Once again Marvel has taken the aftertaste of a dark-toned Avengers team-up and injected some much-needed Paul Rudd. Ant-Man And The Wasp manages to reach higher than the original while staying grounded and personal. The sequel is funnier, punchier, more action-packed than the original. While super-fans may still hold a grudge toward Peyton Reed for replacing Edgar Wright (in the original) this follow-up proves that the franchise is in the correct hands.
All of the major players are back, many in elevated roles. Paul Rudd returns as Scott Lang/Ant-man alongside Evangeline Lilly as Hope Van-Dyne/The Wasp. The pair continues their great chemistry from the prior film, but this time Hope gets to suit up. Michael Douglas returns as Hank Pym, Michael Peña steals scenes as Luis, and the young Abby Ryder Fortson tugs heartstrings as Cassie Lang. The new additions of Randall Park, Hannah John-Kamen, Walton Goggins, Laurence Fishburn and Michelle Pfieffer round out this excellent cast. Everyone does more than pull their weight here, and it results in a great viewing experience.
Last Time On Ant-Man
The MCU has a density problem that grows with every movie. Some of the movies can chug along without extensive knowledge of the other films, but this isn’t one. While two movies don’t seem like a lot, one of those movies wasn’t directly about these characters. Even for us that watch all the MCU movies (among others in the genre), there has been a good three years and seven movies since we last saw the gang. There’s some ground to cover before the film can kick off, and Peyton Reed does it masterfully.
At no point does the recap feel overdone. We open to a voiceover of Hank Pym speaking to his daughter Hope about the true nature of her mother’s death. Hank knew that Janet died during a mission, but didn’t reveal this to Hope until she was an adult. The truth was that Janet got lost in the Quantum Realm saving lives. We’re quickly reminded that when Scott went subatomic and returned in the original Ant-Man, it gave reason to believe Janet Van-Dyne might still be in the Quantum Realm. Immediately everyone in the theatre is aware of the stakes and purpose of the continuing story.
The set-up continues with Scott and Cassie. The two are enjoying some playtime together in a cardboard maze. Their bond is strong, helped by strong chemistry between Rudd and Ryder Fortson. Their mini-adventure ends with Scott accidentally breaching his perimeter and alerting the FBI. Again we see Peyton Reed swiftly get the viewers up to speed. FBI agent Jimmy Woo (Park) reminds Scott that he only has three days left in the two-year house arrest for breaking The Sakovia Accords. After the FBI leaves Scott falls asleep and sees a memory that isn’t his, but Janet’s. He calls Hank, who he hasn’t spoken in years, and leaves a message detailing the incident. This event kicks off the first conflict – Hank now has possible proof that Janet is alive, but Scott can’t help, or he risks losing his daughter.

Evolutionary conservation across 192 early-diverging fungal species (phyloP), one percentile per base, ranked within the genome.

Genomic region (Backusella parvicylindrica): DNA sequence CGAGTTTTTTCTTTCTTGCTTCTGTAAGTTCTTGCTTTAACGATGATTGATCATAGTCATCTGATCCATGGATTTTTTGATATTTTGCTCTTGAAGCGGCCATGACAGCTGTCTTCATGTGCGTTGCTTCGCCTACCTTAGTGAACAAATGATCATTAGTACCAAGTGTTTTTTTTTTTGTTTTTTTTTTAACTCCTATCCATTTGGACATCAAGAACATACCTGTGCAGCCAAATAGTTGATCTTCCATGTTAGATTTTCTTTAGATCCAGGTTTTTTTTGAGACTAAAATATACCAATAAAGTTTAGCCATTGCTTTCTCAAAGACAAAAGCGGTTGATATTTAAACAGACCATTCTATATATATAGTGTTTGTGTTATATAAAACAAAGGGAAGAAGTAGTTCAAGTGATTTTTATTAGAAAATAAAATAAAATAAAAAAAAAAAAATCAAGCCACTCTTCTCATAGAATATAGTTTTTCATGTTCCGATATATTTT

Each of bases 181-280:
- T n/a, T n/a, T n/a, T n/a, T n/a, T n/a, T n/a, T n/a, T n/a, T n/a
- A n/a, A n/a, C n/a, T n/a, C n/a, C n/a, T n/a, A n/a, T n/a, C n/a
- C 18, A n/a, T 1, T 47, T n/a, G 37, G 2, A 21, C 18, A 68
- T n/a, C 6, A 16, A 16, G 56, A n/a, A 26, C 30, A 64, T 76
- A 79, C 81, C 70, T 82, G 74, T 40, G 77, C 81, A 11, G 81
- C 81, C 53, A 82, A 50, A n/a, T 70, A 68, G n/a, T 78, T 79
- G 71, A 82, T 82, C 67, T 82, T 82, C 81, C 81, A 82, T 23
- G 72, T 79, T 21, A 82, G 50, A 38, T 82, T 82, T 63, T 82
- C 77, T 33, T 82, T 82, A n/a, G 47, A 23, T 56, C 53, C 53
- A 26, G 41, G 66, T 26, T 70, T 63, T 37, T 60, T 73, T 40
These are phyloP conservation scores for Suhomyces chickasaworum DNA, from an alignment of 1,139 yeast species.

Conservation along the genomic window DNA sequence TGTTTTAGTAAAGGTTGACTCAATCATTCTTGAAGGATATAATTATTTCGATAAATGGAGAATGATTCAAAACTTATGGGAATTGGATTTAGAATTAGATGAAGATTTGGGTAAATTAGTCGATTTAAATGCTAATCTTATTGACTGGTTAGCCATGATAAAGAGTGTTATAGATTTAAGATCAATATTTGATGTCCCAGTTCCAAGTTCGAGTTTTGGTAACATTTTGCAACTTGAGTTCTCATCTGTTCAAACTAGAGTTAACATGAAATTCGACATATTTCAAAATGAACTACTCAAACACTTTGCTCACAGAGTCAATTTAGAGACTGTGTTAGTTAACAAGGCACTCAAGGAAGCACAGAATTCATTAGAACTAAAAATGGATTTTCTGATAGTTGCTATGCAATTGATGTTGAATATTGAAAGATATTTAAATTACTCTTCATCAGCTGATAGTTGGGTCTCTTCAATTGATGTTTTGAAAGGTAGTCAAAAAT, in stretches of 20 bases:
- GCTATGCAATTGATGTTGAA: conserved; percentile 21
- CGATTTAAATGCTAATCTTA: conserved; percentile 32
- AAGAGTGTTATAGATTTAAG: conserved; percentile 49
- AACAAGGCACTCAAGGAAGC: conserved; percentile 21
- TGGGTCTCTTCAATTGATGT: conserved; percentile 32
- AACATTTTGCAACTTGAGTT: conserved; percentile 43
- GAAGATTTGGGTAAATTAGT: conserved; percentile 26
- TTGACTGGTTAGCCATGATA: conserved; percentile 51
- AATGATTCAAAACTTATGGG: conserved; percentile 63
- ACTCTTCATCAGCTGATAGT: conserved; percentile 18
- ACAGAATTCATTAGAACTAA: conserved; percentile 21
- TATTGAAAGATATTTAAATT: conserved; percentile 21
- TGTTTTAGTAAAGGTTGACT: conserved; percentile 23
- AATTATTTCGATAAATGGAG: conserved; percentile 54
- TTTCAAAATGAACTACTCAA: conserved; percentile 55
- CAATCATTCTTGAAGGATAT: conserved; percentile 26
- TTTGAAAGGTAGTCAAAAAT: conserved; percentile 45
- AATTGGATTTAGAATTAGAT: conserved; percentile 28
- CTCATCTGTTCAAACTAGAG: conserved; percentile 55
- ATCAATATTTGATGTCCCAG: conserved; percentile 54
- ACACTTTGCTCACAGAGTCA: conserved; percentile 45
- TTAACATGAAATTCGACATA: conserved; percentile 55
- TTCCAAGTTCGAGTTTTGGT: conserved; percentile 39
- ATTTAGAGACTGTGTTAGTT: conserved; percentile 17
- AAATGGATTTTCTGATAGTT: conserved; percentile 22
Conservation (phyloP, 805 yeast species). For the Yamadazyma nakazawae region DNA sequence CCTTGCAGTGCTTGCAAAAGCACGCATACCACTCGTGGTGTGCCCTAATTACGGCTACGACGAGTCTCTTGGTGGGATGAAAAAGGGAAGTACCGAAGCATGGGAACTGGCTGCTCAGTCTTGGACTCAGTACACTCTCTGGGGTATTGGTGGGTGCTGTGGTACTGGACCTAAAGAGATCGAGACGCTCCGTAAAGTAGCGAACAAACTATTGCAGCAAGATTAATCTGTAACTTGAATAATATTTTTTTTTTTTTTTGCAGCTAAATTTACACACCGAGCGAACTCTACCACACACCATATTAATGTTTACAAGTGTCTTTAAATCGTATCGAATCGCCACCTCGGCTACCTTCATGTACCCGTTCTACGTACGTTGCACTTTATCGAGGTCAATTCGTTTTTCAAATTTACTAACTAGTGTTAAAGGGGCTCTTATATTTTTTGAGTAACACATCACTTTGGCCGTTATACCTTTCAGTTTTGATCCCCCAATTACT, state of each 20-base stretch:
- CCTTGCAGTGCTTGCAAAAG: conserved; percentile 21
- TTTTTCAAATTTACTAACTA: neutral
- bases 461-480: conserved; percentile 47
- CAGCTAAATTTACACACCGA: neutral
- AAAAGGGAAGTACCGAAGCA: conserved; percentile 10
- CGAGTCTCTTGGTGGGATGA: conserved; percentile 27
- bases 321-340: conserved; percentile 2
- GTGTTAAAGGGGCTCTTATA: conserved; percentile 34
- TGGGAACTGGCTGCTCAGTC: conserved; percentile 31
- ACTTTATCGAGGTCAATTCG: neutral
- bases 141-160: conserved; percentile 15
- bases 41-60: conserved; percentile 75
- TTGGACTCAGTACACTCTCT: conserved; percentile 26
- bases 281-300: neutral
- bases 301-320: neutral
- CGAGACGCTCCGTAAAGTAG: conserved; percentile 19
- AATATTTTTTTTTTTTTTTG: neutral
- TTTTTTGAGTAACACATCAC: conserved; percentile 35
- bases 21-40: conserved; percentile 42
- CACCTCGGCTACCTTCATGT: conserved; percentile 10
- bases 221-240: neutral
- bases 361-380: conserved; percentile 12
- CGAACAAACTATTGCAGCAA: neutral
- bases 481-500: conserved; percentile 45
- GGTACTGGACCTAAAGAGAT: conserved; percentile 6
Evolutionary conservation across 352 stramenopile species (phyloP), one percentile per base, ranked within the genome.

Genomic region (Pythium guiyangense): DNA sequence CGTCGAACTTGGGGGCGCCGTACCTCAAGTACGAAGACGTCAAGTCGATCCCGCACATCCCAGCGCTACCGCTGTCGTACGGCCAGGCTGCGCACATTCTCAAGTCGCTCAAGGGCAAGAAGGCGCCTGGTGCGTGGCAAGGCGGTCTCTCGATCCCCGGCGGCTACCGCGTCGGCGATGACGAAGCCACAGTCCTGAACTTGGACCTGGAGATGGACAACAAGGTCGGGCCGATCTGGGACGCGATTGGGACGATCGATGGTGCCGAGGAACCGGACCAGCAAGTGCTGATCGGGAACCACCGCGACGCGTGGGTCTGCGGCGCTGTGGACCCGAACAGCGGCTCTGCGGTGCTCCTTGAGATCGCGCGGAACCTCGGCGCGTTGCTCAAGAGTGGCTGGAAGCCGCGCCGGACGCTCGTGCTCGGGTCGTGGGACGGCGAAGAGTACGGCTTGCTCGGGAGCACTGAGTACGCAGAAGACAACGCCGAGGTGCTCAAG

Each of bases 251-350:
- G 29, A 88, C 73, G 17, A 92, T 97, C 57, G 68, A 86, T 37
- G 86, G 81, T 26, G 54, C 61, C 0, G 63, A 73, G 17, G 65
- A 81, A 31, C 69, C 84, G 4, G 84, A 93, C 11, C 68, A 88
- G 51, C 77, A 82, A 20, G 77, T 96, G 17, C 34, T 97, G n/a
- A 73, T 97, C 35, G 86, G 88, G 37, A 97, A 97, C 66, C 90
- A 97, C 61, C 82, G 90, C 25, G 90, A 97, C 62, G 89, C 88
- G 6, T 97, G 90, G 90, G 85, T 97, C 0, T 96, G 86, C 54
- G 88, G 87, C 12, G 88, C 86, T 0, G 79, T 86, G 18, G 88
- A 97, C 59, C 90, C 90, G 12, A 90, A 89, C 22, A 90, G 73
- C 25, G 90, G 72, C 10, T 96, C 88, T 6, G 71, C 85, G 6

All About Family
Ant-Man And The Wasp succeeds in every way that the original stumbled. An uninspired villain is replaced with a tragic woman trying to survive. The straightforward story makes way for a multi-layered affair. Even the tie-in to the greater MCU takes back seat to a more intimate tale. The stakes for the characters are higher than before, yet the scale is much smaller (pun intended). This isn’t a sequel where the threat is bigger and the entire world is at stake. This allows much deeper character growth among the characters. Luckily, the cast is more than up to the task.
The chemistry among the cast in a movie like this makes or breaks everything. For Ant-Man And The Wasp, it definitely did the former. These people are family, on multiple levels, and they all want to do what’s best for each other, even if they don’t realize it at first. I don’t want to delve too deep into it all, because that’s one of the joys of watching. The notion of family and a team, in all its forms, is rooted throughout the film and explains motivations from all ends. There is a level of sincerity that is rarely achieved in a premise so initially outlandish.
Outlandish is what fans of the MCU needed this summer. After a devastating blow, it’s nice to have something to laugh about. Comedy is hard, and action-comedy is harder still. I thought it was a tall order sizing up with other MCU movies like Guardians Of The Galaxy Vol. 1 or Thor: Ragnarok, but I have to say Ant-Man And The Wasp pulls it off, and exceeded expectation. There wasn’t a single joke or visual gag that didn’t land with the audience I enjoyed the movie with. It never felt tacked on either, whether due to the cast, underlying premise, or the situations that the writers tied the comedy to. The funny never diminished the dramatic.
If you’re looking for a fun summer flick, something you will walk out of with a smile on your face, this is the movie to see. With the recap given in the opening minutes, it’s not even required to have watched the first one. If you weren’t a fan of the first one, there’s nothing this will do to change your mind, however. Ant-Man And The Wasp is the result of a cast and director refining everything they did before. The movie isn’t perfect, but that’s the appeal. They play fast and loose with physics and science, but it’s clear that those aspects aren’t crucial. This is a movie to walk into and just leave your worries behind.
Of course, you may want to stay past the credits for a very crucial scene if you follow these movies religiously. You’ll definitely want to see it. Can’t promise it won’t change your mood a little though.
Ant-Man And The Wasp is currently playing in theatres across North America and will open in Europe after the World Cup is done.